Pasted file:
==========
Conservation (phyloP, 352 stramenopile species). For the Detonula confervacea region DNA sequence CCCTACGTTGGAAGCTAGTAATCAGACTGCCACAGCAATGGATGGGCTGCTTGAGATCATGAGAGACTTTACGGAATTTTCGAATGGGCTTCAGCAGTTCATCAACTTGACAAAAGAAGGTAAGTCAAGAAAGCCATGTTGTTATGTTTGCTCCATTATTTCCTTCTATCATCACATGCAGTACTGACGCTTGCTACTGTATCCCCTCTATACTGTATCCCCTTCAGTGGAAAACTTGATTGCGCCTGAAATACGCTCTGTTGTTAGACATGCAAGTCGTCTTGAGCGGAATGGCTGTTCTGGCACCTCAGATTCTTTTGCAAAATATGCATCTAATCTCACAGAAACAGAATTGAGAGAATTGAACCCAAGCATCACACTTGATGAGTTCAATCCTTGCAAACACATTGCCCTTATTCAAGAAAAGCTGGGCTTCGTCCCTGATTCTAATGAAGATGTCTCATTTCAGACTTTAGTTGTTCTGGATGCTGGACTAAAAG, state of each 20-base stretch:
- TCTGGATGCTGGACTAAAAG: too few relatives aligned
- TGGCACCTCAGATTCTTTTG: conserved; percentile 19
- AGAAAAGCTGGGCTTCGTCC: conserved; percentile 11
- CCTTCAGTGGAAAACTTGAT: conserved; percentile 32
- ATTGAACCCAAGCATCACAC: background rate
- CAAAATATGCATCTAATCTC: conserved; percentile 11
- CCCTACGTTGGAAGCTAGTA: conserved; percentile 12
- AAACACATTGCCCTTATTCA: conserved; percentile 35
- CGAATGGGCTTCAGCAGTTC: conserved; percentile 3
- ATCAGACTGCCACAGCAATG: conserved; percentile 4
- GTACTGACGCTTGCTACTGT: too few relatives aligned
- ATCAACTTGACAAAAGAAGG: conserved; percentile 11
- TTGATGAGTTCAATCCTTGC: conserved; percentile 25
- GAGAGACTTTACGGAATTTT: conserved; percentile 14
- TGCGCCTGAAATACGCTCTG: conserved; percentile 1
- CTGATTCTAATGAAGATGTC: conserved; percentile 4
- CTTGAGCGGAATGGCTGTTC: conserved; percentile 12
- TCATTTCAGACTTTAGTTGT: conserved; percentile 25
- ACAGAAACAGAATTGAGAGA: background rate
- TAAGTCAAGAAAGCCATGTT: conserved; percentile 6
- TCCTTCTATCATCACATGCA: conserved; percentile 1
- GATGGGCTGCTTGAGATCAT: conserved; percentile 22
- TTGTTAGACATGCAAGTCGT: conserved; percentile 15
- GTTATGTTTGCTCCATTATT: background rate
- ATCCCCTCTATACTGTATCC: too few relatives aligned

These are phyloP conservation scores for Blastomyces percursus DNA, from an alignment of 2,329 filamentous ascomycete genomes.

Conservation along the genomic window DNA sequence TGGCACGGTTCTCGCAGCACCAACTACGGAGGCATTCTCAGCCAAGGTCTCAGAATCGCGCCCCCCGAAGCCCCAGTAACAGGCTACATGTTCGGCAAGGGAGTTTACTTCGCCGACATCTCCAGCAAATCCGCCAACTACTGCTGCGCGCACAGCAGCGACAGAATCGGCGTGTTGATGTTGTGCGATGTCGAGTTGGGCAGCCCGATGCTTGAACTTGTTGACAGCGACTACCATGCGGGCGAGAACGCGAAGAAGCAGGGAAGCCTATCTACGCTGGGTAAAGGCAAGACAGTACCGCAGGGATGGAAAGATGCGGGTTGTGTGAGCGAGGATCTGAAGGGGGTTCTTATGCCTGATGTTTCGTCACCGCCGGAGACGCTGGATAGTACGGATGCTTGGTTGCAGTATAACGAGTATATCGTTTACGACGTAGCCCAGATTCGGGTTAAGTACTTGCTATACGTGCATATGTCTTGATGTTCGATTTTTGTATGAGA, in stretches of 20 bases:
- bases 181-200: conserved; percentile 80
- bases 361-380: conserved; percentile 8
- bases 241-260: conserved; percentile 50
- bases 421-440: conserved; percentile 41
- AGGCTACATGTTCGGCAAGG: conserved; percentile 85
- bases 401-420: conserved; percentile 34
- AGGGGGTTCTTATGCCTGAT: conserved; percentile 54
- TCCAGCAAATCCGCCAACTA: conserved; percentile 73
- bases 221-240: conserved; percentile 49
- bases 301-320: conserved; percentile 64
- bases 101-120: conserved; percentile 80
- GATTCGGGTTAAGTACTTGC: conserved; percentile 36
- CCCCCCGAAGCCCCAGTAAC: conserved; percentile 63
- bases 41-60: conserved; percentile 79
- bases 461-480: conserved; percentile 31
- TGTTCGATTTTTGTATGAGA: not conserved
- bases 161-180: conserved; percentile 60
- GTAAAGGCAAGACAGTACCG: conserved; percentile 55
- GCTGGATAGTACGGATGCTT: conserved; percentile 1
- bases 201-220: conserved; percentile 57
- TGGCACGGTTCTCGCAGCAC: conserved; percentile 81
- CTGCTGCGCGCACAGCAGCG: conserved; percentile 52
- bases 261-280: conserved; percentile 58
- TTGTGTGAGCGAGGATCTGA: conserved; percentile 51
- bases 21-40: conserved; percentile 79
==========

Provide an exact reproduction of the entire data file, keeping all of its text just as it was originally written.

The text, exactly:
Conservation (phyloP, 352 stramenopile species). For the Detonula confervacea region DNA sequence CCCTACGTTGGAAGCTAGTAATCAGACTGCCACAGCAATGGATGGGCTGCTTGAGATCATGAGAGACTTTACGGAATTTTCGAATGGGCTTCAGCAGTTCATCAACTTGACAAAAGAAGGTAAGTCAAGAAAGCCATGTTGTTATGTTTGCTCCATTATTTCCTTCTATCATCACATGCAGTACTGACGCTTGCTACTGTATCCCCTCTATACTGTATCCCCTTCAGTGGAAAACTTGATTGCGCCTGAAATACGCTCTGTTGTTAGACATGCAAGTCGTCTTGAGCGGAATGGCTGTTCTGGCACCTCAGATTCTTTTGCAAAATATGCATCTAATCTCACAGAAACAGAATTGAGAGAATTGAACCCAAGCATCACACTTGATGAGTTCAATCCTTGCAAACACATTGCCCTTATTCAAGAAAAGCTGGGCTTCGTCCCTGATTCTAATGAAGATGTCTCATTTCAGACTTTAGTTGTTCTGGATGCTGGACTAAAAG, state of each 20-base stretch:
- TCTGGATGCTGGACTAAAAG: too few relatives aligned
- TGGCACCTCAGATTCTTTTG: conserved; percentile 19
- AGAAAAGCTGGGCTTCGTCC: conserved; percentile 11
- CCTTCAGTGGAAAACTTGAT: conserved; percentile 32
- ATTGAACCCAAGCATCACAC: background rate
- CAAAATATGCATCTAATCTC: conserved; percentile 11
- CCCTACGTTGGAAGCTAGTA: conserved; percentile 12
- AAACACATTGCCCTTATTCA: conserved; percentile 35
- CGAATGGGCTTCAGCAGTTC: conserved; percentile 3
- ATCAGACTGCCACAGCAATG: conserved; percentile 4
- GTACTGACGCTTGCTACTGT: too few relatives aligned
- ATCAACTTGACAAAAGAAGG: conserved; percentile 11
- TTGATGAGTTCAATCCTTGC: conserved; percentile 25
- GAGAGACTTTACGGAATTTT: conserved; percentile 14
- TGCGCCTGAAATACGCTCTG: conserved; percentile 1
- CTGATTCTAATGAAGATGTC: conserved; percentile 4
- CTTGAGCGGAATGGCTGTTC: conserved; percentile 12
- TCATTTCAGACTTTAGTTGT: conserved; percentile 25
- ACAGAAACAGAATTGAGAGA: background rate
- TAAGTCAAGAAAGCCATGTT: conserved; percentile 6
- TCCTTCTATCATCACATGCA: conserved; percentile 1
- GATGGGCTGCTTGAGATCAT: conserved; percentile 22
- TTGTTAGACATGCAAGTCGT: conserved; percentile 15
- GTTATGTTTGCTCCATTATT: background rate
- ATCCCCTCTATACTGTATCC: too few relatives aligned

These are phyloP conservation scores for Blastomyces percursus DNA, from an alignment of 2,329 filamentous ascomycete genomes.

Conservation along the genomic window DNA sequence TGGCACGGTTCTCGCAGCACCAACTACGGAGGCATTCTCAGCCAAGGTCTCAGAATCGCGCCCCCCGAAGCCCCAGTAACAGGCTACATGTTCGGCAAGGGAGTTTACTTCGCCGACATCTCCAGCAAATCCGCCAACTACTGCTGCGCGCACAGCAGCGACAGAATCGGCGTGTTGATGTTGTGCGATGTCGAGTTGGGCAGCCCGATGCTTGAACTTGTTGACAGCGACTACCATGCGGGCGAGAACGCGAAGAAGCAGGGAAGCCTATCTACGCTGGGTAAAGGCAAGACAGTACCGCAGGGATGGAAAGATGCGGGTTGTGTGAGCGAGGATCTGAAGGGGGTTCTTATGCCTGATGTTTCGTCACCGCCGGAGACGCTGGATAGTACGGATGCTTGGTTGCAGTATAACGAGTATATCGTTTACGACGTAGCCCAGATTCGGGTTAAGTACTTGCTATACGTGCATATGTCTTGATGTTCGATTTTTGTATGAGA, in stretches of 20 bases:
- bases 181-200: conserved; percentile 80
- bases 361-380: conserved; percentile 8
- bases 241-260: conserved; percentile 50
- bases 421-440: conserved; percentile 41
- AGGCTACATGTTCGGCAAGG: conserved; percentile 85
- bases 401-420: conserved; percentile 34
- AGGGGGTTCTTATGCCTGAT: conserved; percentile 54
- TCCAGCAAATCCGCCAACTA: conserved; percentile 73
- bases 221-240: conserved; percentile 49
- bases 301-320: conserved; percentile 64
- bases 101-120: conserved; percentile 80
- GATTCGGGTTAAGTACTTGC: conserved; percentile 36
- CCCCCCGAAGCCCCAGTAAC: conserved; percentile 63
- bases 41-60: conserved; percentile 79
- bases 461-480: conserved; percentile 31
- TGTTCGATTTTTGTATGAGA: not conserved
- bases 161-180: conserved; percentile 60
- GTAAAGGCAAGACAGTACCG: conserved; percentile 55
- GCTGGATAGTACGGATGCTT: conserved; percentile 1
- bases 201-220: conserved; percentile 57
- TGGCACGGTTCTCGCAGCAC: conserved; percentile 81
- CTGCTGCGCGCACAGCAGCG: conserved; percentile 52
- bases 261-280: conserved; percentile 58
- TTGTGTGAGCGAGGATCTGA: conserved; percentile 51
- bases 21-40: conserved; percentile 79